Technology and global ties: turning the tide on financial crime

Speech by Christopher Woolard, Executive Director of Strategy and Competition at the FCA, delivered at the Anti-Money Laundering TechSprint, London.

Christopher Woolard

Speaker: Christopher Woolard, Executive Director of Strategy and Competition
Location: Anti-Money Laundering TechSprint, London
Delivered on: 24 May 2018

Highlights:

  • The financial system is the gateway through which criminals must pass to make crime pay.
  • New technologies have huge potential to monitor, analyse and prevent financial crime.
  • A clean, competitive financial system cannot be achieved in isolation – only by working together can we make a real impact.

Note: this is the speech as drafted and may differ from the delivered version.


The past few days have seen technical experts apply their talents to the task of developing prototype solutions to combat money laundering and financial crime.

Our focus today is to bring together industry figures, technology specialists and global regulators to discuss how we can take this forward, working together to tackle some of the biggest, and most egregious, issues facing the financial sector.

This is the fifth TechSprint we’ve held, with others looking at topics as diverse as mental health, regulatory reporting and access to financial services. The scale of the issue we’re tackling today makes this TechSprint perhaps our most ambitious yet, with 400 of you here from around 100 organisations. But no one would deny that it’s a challenge worthy of our attention.

I don’t need to tell the people in this room that financial crime is big business, and a huge burden on firms, who are on the frontline in the fight to keep markets clean.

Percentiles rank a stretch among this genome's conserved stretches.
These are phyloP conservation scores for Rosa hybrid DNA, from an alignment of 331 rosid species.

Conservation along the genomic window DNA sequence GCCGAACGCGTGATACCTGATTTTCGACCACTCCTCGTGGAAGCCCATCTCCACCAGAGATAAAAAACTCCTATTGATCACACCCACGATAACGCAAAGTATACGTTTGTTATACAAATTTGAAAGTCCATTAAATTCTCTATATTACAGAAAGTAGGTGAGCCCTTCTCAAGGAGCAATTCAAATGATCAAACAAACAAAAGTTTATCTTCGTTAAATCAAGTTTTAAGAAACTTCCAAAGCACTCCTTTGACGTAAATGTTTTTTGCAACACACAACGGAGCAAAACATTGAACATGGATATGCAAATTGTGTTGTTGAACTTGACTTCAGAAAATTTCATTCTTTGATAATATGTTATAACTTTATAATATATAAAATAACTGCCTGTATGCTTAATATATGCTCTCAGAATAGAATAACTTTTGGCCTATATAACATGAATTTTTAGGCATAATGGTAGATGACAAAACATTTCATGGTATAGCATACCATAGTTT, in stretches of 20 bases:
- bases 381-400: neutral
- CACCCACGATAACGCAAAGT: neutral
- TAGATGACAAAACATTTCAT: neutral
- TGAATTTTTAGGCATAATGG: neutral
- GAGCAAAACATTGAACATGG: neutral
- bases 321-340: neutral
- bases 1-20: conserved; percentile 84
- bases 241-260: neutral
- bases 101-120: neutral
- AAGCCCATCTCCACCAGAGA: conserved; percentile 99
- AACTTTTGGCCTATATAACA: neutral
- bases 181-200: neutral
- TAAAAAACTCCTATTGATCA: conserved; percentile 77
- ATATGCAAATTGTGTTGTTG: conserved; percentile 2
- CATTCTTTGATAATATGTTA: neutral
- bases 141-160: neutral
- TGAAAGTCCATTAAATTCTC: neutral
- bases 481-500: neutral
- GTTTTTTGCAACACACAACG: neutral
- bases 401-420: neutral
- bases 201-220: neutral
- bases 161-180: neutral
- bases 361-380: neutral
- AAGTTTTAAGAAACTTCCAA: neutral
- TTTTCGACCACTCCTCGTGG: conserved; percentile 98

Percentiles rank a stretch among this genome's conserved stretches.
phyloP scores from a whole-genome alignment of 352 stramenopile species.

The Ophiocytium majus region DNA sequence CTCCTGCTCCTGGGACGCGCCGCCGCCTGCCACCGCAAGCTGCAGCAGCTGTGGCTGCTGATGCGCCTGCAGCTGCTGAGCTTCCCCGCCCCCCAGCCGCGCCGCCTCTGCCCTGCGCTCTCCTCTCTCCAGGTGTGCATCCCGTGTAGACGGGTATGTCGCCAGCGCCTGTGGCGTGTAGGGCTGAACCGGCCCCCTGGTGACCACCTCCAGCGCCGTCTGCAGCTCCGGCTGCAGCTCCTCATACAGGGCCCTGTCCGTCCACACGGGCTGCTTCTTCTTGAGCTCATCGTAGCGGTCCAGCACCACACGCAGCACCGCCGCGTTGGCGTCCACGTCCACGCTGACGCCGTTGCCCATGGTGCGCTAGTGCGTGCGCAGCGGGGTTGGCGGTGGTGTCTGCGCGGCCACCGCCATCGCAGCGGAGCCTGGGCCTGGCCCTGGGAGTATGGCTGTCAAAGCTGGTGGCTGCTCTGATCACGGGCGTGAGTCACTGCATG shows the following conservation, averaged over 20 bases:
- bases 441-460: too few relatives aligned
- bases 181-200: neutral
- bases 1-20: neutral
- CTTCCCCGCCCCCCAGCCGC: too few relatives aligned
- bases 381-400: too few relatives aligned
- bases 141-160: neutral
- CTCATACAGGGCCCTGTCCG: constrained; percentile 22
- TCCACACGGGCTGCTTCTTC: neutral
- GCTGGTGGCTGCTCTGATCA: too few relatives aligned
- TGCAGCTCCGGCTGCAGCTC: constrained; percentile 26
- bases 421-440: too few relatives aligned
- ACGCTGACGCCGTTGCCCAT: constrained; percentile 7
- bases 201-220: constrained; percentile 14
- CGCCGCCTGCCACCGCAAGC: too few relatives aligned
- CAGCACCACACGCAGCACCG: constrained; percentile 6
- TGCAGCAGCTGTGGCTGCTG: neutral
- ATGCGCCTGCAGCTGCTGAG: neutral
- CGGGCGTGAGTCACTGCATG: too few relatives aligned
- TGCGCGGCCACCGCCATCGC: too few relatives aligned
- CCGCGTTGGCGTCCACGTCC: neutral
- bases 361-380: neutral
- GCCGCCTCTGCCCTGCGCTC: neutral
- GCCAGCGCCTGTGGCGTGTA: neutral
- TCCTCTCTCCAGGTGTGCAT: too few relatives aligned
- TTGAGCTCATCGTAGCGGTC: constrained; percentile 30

As my colleague Megan Butler said in her speech earlier in the week, trade bodies estimate British banks spend £5bn annually combating financial crime – that's £1bn more than Britain spends on prisons.

The FCA’s own financial crime survey, in which firms submitted a year’s worth of data, showed that employees at all levels raised over 920,000 internal suspicious activity reports to their money laundering reporting officers. Meanwhile, more than 1.1m prospective customers were refused services amid financial crime concerns.

This isn’t just a compliance issue, it’s a human one.

But this isn’t just a compliance issue, it’s a human one.

It is estimated that $150bn is made from forced labour every year, that’s over $4,750 a second.

The drug trade, and the professional brutality that sustains it, is valued at $320bn annually.

And the National Crime Agency estimates up to £90 billion is laundered in the UK alone.

Whether it’s funnelling the proceeds of their trade, stealing victims’ identities to open bank accounts or funding atrocities committed on our streets, the financial system is the gateway through which criminals must pass to make crime pay.

Those links to our financial system are both a strength and a weakness. Our challenge, and the reason we’re here today, is to monitor entry, devise controls and erect barriers powerful enough to stop bad actors in their tracks.

The task is daunting. New technologies have given criminals sophisticated tools to bend the financial system to their own ends, the anonymity granted by virtual currencies being one well-known example.

But these same technologies, when used for good, could also be game changers in the fight against financial crime. 

Machine learning to improve the detection of suspicious activity, Artificial intelligence driven anti-impersonation checks and distributed ledger technology to improve the traceability of transactions are just some of the real, practicable solutions technology has gifted us.